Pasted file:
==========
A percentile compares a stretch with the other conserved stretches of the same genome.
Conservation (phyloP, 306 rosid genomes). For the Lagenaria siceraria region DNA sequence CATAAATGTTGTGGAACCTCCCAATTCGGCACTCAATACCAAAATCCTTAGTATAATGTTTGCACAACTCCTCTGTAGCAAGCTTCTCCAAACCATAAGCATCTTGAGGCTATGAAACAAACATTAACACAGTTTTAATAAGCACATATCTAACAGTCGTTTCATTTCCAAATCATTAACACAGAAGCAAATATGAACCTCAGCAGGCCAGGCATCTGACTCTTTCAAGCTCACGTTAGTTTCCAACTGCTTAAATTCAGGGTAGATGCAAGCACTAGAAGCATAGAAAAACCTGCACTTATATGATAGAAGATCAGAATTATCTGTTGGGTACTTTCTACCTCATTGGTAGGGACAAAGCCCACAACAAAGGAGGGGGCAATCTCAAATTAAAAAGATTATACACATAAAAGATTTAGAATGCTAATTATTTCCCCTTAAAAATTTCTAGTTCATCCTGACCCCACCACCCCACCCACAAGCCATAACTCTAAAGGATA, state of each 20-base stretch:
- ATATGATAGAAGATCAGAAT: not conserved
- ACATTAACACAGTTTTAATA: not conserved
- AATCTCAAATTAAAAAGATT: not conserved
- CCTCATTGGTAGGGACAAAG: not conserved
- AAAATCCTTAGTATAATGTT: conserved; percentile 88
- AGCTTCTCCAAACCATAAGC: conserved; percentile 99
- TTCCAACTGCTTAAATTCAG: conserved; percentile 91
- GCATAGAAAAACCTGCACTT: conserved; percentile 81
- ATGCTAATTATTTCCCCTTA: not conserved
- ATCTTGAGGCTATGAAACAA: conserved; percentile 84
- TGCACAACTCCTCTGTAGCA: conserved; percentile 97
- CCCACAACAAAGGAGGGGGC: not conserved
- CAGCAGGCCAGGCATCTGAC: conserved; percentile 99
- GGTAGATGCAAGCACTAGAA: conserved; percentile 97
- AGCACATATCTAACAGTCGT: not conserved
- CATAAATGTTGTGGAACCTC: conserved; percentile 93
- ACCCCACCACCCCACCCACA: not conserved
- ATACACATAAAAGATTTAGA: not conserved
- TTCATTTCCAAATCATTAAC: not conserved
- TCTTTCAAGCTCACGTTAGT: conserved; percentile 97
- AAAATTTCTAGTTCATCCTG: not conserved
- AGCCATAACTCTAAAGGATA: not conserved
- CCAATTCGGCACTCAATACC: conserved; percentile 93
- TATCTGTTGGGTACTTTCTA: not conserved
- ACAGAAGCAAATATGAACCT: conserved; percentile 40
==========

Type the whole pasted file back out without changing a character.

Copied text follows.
A percentile compares a stretch with the other conserved stretches of the same genome.
Conservation (phyloP, 306 rosid genomes). For the Lagenaria siceraria region DNA sequence CATAAATGTTGTGGAACCTCCCAATTCGGCACTCAATACCAAAATCCTTAGTATAATGTTTGCACAACTCCTCTGTAGCAAGCTTCTCCAAACCATAAGCATCTTGAGGCTATGAAACAAACATTAACACAGTTTTAATAAGCACATATCTAACAGTCGTTTCATTTCCAAATCATTAACACAGAAGCAAATATGAACCTCAGCAGGCCAGGCATCTGACTCTTTCAAGCTCACGTTAGTTTCCAACTGCTTAAATTCAGGGTAGATGCAAGCACTAGAAGCATAGAAAAACCTGCACTTATATGATAGAAGATCAGAATTATCTGTTGGGTACTTTCTACCTCATTGGTAGGGACAAAGCCCACAACAAAGGAGGGGGCAATCTCAAATTAAAAAGATTATACACATAAAAGATTTAGAATGCTAATTATTTCCCCTTAAAAATTTCTAGTTCATCCTGACCCCACCACCCCACCCACAAGCCATAACTCTAAAGGATA, state of each 20-base stretch:
- ATATGATAGAAGATCAGAAT: not conserved
- ACATTAACACAGTTTTAATA: not conserved
- AATCTCAAATTAAAAAGATT: not conserved
- CCTCATTGGTAGGGACAAAG: not conserved
- AAAATCCTTAGTATAATGTT: conserved; percentile 88
- AGCTTCTCCAAACCATAAGC: conserved; percentile 99
- TTCCAACTGCTTAAATTCAG: conserved; percentile 91
- GCATAGAAAAACCTGCACTT: conserved; percentile 81
- ATGCTAATTATTTCCCCTTA: not conserved
- ATCTTGAGGCTATGAAACAA: conserved; percentile 84
- TGCACAACTCCTCTGTAGCA: conserved; percentile 97
- CCCACAACAAAGGAGGGGGC: not conserved
- CAGCAGGCCAGGCATCTGAC: conserved; percentile 99
- GGTAGATGCAAGCACTAGAA: conserved; percentile 97
- AGCACATATCTAACAGTCGT: not conserved
- CATAAATGTTGTGGAACCTC: conserved; percentile 93
- ACCCCACCACCCCACCCACA: not conserved
- ATACACATAAAAGATTTAGA: not conserved
- TTCATTTCCAAATCATTAAC: not conserved
- TCTTTCAAGCTCACGTTAGT: conserved; percentile 97
- AAAATTTCTAGTTCATCCTG: not conserved
- AGCCATAACTCTAAAGGATA: not conserved
- CCAATTCGGCACTCAATACC: conserved; percentile 93
- TATCTGTTGGGTACTTTCTA: not conserved
- ACAGAAGCAAATATGAACCT: conserved; percentile 40